Researchers look for ways to hyperloop fish to France at high speed.
Never mind that the French plan to ban pipelines. Researchers at Norwegian targeted research community, SINTEF, want to know if a Hyperloop to France for fresh salmon deliveries is possible, writes newspaper Adressa.
Hyperloop is the high-tech now being trialed and developed to move people and goods inside a “pipeline” at speeds of up to 1,200 kilometers an hour. Now, SINTEF is planning a USD24 million test lab to see if Norwegian farmed fish can be hyper-looped to Europe in the kind of pipe used by the country’s gas exports to the Continent.
“We don’t know where to put a laboratory like that, but we know we especially want to research the possibility of sending salmon via hyperloop,” said Thor Myklebust, business leader and researcher at Sintef Digital.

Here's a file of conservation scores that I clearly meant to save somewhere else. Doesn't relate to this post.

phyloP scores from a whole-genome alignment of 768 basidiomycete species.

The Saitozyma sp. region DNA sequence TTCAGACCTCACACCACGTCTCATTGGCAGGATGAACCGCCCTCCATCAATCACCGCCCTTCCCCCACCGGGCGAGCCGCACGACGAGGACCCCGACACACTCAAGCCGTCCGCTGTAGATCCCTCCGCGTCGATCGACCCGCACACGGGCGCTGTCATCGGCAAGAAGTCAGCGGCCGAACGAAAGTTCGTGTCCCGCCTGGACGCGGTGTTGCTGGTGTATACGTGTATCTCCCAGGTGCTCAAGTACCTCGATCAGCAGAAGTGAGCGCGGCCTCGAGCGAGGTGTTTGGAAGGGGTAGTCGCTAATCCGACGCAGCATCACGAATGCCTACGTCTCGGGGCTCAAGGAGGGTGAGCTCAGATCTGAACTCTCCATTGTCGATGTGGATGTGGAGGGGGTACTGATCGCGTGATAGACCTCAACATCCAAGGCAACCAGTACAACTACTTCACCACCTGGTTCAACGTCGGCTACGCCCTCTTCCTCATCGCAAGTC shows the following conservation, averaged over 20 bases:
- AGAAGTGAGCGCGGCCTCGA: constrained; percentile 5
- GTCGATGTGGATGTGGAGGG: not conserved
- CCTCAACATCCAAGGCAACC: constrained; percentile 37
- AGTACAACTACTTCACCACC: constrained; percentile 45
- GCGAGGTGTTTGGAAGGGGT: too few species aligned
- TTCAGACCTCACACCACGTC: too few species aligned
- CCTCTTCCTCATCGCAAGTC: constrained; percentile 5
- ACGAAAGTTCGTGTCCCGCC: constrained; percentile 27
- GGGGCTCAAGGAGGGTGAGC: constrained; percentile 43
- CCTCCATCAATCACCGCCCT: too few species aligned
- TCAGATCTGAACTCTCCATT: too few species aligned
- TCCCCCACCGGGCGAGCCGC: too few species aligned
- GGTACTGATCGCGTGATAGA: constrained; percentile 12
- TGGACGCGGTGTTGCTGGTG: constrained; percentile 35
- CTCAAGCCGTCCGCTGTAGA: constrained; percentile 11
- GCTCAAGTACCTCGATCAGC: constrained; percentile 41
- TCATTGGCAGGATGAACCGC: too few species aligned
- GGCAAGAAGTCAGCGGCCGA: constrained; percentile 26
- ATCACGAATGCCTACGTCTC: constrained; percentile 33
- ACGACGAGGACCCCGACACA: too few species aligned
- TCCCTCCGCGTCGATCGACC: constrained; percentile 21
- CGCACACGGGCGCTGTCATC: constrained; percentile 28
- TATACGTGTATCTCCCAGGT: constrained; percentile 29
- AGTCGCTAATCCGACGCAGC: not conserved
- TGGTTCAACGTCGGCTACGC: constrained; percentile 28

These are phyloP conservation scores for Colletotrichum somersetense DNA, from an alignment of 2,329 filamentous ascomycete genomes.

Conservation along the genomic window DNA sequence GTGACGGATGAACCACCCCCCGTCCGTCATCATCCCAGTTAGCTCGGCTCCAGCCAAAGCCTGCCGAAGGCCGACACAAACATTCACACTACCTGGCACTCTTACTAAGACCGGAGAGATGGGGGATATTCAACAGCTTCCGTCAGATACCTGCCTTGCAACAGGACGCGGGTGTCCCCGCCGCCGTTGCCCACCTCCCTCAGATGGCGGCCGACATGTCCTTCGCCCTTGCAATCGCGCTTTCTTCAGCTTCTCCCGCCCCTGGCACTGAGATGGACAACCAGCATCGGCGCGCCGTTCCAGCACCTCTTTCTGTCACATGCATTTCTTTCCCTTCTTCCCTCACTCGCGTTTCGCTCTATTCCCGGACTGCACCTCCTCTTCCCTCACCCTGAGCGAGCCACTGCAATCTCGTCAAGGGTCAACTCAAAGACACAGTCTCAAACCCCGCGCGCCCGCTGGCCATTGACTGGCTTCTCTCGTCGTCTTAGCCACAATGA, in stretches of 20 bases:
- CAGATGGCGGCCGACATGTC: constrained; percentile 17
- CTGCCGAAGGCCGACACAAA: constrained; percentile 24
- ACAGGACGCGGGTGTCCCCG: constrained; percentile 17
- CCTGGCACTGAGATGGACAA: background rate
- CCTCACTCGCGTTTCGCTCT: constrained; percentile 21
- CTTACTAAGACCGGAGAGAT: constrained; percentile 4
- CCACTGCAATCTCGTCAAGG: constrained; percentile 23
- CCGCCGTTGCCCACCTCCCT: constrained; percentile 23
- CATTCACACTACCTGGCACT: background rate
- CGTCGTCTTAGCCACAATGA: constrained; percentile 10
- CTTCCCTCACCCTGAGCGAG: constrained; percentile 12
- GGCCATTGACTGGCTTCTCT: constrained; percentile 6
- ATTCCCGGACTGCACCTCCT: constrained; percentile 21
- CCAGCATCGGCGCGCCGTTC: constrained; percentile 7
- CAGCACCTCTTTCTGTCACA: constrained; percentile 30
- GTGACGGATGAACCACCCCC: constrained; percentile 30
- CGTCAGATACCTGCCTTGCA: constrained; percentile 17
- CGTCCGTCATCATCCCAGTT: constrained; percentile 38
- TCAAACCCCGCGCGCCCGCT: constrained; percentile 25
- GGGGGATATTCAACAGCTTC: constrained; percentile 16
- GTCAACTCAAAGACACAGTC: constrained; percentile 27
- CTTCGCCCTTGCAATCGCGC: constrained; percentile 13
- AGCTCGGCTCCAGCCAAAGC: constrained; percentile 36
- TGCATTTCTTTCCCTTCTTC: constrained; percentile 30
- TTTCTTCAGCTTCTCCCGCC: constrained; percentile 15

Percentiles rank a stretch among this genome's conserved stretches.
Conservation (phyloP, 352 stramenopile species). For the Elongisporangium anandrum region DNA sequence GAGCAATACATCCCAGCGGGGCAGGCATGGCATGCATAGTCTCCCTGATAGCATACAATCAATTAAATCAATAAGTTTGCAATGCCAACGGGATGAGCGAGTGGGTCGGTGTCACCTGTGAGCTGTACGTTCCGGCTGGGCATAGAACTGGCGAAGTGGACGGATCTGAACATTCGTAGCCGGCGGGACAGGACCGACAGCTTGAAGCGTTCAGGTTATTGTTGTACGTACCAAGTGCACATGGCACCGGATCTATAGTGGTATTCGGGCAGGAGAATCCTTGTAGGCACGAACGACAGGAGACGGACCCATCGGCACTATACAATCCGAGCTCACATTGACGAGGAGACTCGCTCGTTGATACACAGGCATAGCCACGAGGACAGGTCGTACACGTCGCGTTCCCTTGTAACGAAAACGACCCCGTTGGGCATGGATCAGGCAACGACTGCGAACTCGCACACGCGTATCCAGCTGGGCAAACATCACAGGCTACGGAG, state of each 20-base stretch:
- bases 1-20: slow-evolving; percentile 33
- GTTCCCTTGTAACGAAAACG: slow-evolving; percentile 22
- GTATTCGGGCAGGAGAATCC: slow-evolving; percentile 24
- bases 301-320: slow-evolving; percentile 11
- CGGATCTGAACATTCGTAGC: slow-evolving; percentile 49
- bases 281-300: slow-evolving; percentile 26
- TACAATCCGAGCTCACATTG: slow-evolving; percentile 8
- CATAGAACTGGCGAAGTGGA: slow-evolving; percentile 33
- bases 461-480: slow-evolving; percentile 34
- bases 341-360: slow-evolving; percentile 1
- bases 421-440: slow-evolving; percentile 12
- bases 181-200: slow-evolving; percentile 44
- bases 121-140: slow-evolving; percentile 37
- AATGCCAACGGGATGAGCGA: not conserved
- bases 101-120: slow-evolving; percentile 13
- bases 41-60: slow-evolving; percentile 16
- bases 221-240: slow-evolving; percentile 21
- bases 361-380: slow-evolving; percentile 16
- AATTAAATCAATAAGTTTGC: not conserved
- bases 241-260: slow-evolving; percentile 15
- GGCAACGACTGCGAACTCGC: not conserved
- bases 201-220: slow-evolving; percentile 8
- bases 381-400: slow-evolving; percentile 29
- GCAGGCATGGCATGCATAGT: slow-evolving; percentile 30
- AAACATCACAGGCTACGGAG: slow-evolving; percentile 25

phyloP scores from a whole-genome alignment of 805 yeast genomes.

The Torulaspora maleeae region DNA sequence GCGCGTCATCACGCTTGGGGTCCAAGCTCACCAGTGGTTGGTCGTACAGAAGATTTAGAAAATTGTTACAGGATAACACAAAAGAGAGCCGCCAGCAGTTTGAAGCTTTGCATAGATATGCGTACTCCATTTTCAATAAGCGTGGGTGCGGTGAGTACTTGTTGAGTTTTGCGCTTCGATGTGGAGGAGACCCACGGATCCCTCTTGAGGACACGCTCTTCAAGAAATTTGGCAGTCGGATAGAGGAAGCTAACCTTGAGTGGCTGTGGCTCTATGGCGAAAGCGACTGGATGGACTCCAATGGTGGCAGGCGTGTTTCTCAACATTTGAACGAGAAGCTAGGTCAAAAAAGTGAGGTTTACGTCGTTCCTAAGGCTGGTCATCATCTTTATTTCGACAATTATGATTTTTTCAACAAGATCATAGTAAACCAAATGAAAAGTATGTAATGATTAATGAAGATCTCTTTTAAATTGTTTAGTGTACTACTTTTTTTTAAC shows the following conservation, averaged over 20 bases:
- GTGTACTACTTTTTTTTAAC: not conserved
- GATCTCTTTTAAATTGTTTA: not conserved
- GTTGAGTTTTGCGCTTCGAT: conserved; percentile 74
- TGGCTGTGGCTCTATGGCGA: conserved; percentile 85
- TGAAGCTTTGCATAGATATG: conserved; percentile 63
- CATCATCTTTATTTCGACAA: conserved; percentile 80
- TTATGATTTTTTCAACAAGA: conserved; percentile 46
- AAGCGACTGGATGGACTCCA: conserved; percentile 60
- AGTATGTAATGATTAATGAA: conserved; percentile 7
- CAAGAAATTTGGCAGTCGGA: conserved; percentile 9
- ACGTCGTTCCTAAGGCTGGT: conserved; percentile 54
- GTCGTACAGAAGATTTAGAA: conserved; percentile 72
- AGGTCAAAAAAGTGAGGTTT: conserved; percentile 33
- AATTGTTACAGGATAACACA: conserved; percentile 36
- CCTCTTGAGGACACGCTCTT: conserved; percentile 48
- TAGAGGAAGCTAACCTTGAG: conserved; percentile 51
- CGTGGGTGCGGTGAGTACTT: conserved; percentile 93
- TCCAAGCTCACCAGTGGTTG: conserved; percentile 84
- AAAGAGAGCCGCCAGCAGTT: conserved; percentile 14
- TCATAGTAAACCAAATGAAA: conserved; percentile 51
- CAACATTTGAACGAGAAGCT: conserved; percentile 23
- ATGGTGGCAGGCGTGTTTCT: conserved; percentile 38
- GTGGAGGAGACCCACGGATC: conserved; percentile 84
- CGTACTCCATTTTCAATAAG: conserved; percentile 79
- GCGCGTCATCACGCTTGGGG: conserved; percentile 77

Should the tech be used, it could mean that salmon will take an hour to make the passage from Trondelag in central Norway to Paris, a 1,400 kilometer straight-line route. Mykelbust points out Norway’s decades-long experience with pipelines, and it these former oil-and-gas-bearing subsea trunk lines to Europe he wants to explore the use of.
SINTEF recently visited Virgin Hyperloop One in the Nevada desert to see how the technology’s frontrunners operate. According to Myklebust, that Virgin Hyperloop has attracted 13,000 applicants from NASA, Space-X, Tesla and Google suggests the concept is no pipe dream.
For now, uncertainty on price clouds all that ambition. A hyperloop between Stockholm and Helsingfors was been estimated at USD 21 billion.